In the United States, workers operating or maintaining industrial machinery suffer more than 18,000 amputations, crushed fingers and other traumatic injuries each year. While these injuries vary greatly, the majority of cases do have one thing in common: the injury was largely preventable if machine safeguarding equipment had been in-place, or would have been far less severe.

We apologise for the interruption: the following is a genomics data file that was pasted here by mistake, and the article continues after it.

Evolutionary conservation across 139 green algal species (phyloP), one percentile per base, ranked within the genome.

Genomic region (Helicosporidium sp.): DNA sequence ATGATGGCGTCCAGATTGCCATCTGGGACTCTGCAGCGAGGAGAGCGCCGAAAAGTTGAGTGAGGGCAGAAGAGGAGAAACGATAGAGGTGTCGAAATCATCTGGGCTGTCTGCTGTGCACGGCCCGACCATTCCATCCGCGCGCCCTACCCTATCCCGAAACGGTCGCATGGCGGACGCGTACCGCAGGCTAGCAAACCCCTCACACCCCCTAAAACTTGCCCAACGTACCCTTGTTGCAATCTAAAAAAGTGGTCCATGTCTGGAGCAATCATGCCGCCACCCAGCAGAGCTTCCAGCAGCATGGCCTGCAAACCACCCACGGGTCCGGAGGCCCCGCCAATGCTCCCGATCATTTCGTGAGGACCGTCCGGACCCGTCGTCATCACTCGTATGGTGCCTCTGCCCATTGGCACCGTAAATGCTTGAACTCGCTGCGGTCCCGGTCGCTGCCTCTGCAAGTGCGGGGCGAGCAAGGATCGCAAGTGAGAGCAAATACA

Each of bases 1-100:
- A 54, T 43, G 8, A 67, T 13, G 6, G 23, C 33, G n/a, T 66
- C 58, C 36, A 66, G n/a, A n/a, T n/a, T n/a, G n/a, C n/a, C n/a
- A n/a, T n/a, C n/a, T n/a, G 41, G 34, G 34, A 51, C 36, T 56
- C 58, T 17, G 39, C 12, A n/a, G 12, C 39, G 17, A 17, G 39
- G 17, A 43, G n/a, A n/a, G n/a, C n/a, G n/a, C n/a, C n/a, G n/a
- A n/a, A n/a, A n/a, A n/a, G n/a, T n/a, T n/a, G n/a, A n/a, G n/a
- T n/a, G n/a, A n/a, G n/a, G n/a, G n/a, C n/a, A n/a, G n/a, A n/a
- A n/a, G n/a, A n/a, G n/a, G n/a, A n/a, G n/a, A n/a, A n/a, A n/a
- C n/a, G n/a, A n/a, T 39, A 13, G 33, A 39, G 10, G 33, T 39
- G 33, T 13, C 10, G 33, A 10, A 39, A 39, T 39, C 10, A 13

Many employees, unions and worker advocates may well ask, “Why do we need a safeguarding business case at all?” Don’t employers have a responsibility for providing a safe and healthful workplace for their employees? Although U.S. organizations understand that machine safeguarding is the law and that protecting human life is socially responsible, each company must answer the return on investment question their own way. Where does safeguarding fit into a business strategy? Can safeguarding be quantified by using cost-benefit financial analysis? To get to those answers we need to look at both sides of the ledger, comparing the cost of an accident versus the cost of preventing it.